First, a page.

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Sep.26.2019

Arterial Catheter: Blood Sampling - CE

ALERT

Use of a closed loop blood sampling system is recommended to reduce hospital-acquired anemia.undefined#ref2">2

Remember to route tubes and catheters having different purposes in different, standardized directions (e.g., IV lines routed toward the head; enteric lines toward the feet).3

OVERVIEW

Blood sampling from an arterial catheter is performed to obtain blood specimens for arterial blood gas (ABG) analysis or for other laboratory testing. The catheter should be accessed minimally to decrease the risk of infection.6

Before a blood specimen is obtained from an arterial catheter with an open system, a certain amount of fluid, the discard volume, must be withdrawn. The exact amount of discard volume remains undefined and can depend on the test. Coagulation studies may require more discard than other tests. For a reliable coagulation test result, the literature suggests using six times the dead space in the catheter.5 Dead space is the space between the insertion site and the access point for blood sampling. A discard volume of two times the dead space removes the priming solution for noncoagulation studies.7 The minimum discard volume should be used to avoid hospital-acquired anemia. Closed systems reduce the incidence of hospital-acquired anemia by allowing the replacement of the dead-space volume.

PATIENT AND FAMILY EDUCATION

  • Explain the procedure and the equipment to the patient and family.
  • Explain the importance of keeping the affected extremity immobile during blood sampling.
  • Instruct the patient and family not to pull on the catheter or tubing or disrupt the dressing.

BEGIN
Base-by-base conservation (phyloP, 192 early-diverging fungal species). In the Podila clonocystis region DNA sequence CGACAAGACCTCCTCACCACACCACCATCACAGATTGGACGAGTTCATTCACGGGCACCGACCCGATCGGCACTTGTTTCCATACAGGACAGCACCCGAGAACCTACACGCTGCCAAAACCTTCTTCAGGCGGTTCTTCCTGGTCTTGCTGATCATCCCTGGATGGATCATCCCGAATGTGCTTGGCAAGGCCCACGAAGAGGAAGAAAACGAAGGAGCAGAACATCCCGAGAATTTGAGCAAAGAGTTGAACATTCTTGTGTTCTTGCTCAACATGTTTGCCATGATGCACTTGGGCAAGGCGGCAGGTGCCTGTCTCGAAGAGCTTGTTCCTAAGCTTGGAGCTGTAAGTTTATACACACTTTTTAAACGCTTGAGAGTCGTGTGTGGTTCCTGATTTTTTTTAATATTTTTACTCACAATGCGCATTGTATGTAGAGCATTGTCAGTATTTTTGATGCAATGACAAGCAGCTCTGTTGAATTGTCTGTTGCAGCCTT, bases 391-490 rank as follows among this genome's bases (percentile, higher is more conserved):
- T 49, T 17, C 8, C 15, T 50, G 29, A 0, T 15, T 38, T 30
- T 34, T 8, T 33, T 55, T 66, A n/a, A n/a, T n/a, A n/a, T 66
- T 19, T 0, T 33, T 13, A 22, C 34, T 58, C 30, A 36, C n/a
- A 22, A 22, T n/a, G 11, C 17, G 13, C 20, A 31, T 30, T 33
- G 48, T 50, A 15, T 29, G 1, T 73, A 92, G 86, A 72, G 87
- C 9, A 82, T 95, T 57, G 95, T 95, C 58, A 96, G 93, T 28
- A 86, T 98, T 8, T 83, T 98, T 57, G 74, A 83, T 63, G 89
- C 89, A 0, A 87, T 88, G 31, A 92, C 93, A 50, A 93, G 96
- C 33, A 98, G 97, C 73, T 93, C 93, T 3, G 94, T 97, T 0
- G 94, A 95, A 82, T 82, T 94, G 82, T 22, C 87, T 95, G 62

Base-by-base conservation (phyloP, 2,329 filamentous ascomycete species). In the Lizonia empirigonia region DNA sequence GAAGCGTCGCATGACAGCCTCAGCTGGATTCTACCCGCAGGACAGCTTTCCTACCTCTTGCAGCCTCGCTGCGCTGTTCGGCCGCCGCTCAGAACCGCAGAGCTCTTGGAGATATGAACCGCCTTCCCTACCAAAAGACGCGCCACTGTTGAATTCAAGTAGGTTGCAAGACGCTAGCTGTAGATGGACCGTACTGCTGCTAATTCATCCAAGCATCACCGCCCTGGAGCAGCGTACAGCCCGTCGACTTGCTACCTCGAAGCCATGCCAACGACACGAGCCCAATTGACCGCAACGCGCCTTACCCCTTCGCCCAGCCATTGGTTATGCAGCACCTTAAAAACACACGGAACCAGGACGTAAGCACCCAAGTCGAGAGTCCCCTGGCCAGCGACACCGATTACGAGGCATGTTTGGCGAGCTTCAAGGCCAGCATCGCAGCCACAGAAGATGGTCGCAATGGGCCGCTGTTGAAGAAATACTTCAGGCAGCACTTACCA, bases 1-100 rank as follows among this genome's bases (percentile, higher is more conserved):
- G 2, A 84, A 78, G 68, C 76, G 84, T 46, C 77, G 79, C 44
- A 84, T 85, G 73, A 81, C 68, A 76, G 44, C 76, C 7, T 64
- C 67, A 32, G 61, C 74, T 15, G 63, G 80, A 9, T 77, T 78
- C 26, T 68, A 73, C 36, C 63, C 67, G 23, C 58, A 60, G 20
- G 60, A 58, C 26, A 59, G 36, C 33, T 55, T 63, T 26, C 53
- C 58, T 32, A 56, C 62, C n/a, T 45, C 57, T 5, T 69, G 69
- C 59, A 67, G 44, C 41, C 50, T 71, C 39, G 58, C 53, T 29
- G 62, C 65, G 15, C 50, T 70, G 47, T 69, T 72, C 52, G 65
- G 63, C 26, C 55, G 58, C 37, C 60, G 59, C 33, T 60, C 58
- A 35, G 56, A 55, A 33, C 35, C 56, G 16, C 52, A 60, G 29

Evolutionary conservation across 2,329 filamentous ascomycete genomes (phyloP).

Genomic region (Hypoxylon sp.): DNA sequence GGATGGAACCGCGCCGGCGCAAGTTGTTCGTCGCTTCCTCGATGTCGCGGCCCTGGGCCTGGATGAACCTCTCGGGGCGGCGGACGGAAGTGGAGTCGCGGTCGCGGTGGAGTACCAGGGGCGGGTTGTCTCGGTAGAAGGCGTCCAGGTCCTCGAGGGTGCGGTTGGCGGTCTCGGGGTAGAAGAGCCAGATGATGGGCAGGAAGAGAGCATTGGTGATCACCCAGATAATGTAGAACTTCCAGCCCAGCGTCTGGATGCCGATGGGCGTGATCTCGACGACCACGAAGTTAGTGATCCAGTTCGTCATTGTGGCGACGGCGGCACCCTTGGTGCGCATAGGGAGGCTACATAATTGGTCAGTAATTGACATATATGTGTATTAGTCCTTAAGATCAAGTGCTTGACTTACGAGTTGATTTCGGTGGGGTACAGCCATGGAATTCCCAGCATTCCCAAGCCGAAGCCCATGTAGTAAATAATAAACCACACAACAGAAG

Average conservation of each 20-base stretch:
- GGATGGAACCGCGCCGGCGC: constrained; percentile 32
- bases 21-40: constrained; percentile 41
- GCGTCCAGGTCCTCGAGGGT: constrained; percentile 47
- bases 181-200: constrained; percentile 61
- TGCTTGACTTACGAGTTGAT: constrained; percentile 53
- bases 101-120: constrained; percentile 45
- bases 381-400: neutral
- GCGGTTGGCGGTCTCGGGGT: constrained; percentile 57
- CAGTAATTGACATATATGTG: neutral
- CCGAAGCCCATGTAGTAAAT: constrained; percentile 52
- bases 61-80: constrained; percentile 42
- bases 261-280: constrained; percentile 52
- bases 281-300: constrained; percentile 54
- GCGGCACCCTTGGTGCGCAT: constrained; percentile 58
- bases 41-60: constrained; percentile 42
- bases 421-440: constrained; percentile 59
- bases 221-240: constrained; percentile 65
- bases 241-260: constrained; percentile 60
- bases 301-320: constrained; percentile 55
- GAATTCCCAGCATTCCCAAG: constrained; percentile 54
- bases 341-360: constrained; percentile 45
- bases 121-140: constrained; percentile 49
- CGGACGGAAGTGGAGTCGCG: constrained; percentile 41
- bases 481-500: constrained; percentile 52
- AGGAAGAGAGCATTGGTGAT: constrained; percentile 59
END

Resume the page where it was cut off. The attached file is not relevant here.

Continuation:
• Instruct the patient to report warmth, redness, pain, or a wet feeling at the insertion site at any time, including after catheter removal.
  • Educate the patient and family about central line–associated bloodstream infection (CLABSI) prevention.
  • Encourage questions and answer them as they arise.

ASSESSMENT AND PREPARATION

Assessment

  1. Perform hand hygiene before patient contact.
  2. Introduce yourself to the patient.
  3. Verify the correct patient using two identifiers.
  4. Assess the patency of the arterial catheter.
  5. Assess the patient’s previous laboratory test results.
  6. Assess the catheter exit site for signs and symptoms of infection (e.g., erythema, drainage, swelling, pain, tenderness, induration) and catheter migration. Notify the practitioner if signs or symptoms of infection are present.
  7. Assess distal portions of the access limb for adequate circulation.
  8. Assess the catheter for signs of mechanical damage or leaking. Notify the practitioner and do not use the catheter if signs of damage are present.
  9. Assess the integrity of the catheter exit site dressing. Replace a damp, loose, or visibly soiled dressing.

Preparation

  1. Position the patient’s extremity so the site can be accessed easily, and the blood sampling port is exposed.
  2. Label the tubing at the connection site closest to the patient and at the connection site closest to the source when there are different access sites or several bags.3
    Rationale: Tubing should be labeled to reduce the chance of misconnection, especially in circumstances where multiple IV lines or devices are in use.